What are the approaches taken to determine whether a proposed trust, which appears to provide for a novel purpose not found to be charitable or uncharitable by a previous judicial decision is charitable? Are any reforms of the law indicated? - Justin Santiago
The question refers to the fourth category of charitable trusts called trusts for other analogous purposes within the spirit and intendment of the Preamble to the Statute of Charitable Uses 1601 which was distilled by Lord Mcnaghten in the case of Commissioners of Income Tax v Pemsel. This fourth category allowed for charitable trusts other than those outlined in the first three categories outlined in the preamble namely trusts for the relief of poverty, trusts for the advancement of religion and trusts for the advancement of education.
This fourth category of trusts includes a purpose which confers a benefit on the public Incorporated Council for Law Reporting Society v AG and which must be wholly and exclusively chartable.
Beneficial to the community would mean that a charitable trust must have a sufficient element of public benefit in order to attain charitable status i.e. it must not be confined to a small section of the population Neville Estates v Madden and there must be no denying any element of public participation in the purpose : Oppenheim v Tobacco Securities Trust Co 1951. Oppenheim is generally taken to have decided (at least for educational trusts) that a public purpose trust cannot exist where there is a “personal nexus” between the donor and the beneficiaries.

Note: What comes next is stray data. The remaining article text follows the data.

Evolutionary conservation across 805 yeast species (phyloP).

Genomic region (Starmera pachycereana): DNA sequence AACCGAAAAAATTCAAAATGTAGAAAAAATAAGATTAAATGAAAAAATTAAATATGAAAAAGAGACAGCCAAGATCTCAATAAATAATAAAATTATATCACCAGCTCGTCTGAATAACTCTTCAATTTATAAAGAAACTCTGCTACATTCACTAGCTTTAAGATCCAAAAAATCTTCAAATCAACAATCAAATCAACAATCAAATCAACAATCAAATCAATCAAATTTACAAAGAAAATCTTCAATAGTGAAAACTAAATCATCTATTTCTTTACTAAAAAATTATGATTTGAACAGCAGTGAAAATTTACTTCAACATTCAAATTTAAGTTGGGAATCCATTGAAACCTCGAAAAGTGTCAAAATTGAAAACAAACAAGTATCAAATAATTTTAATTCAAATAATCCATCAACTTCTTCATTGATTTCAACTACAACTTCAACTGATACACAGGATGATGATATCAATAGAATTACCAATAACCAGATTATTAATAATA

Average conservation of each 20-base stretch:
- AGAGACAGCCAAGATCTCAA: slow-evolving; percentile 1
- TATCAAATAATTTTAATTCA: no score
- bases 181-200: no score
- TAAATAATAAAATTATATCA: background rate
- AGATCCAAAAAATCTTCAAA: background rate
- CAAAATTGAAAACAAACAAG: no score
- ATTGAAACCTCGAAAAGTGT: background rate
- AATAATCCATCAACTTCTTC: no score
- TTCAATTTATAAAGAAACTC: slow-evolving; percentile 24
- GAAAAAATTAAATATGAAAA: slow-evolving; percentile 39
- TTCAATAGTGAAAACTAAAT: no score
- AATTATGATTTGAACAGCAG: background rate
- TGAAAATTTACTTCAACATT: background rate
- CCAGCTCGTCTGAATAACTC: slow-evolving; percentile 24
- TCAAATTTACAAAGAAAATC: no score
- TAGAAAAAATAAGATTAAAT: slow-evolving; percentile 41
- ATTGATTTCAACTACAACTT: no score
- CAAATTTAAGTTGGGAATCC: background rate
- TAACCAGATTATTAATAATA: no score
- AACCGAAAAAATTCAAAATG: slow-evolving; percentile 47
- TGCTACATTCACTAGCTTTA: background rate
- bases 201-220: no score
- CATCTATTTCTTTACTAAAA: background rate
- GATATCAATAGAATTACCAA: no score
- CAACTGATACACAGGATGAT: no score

The exclusively charitable requirement was outlined in Inland Revenue Commissioners v City of Glasgow Police Athletic Association  1 All ER 747, the House of Lords decided that a gift to the City of Glasgow Police Athletic Association was not charitable on the grounds the charitable purpose namely, improving the efficiency of the Police Force, was purely incidental to the non-charitable purpose of providing recreational activities for members of the force.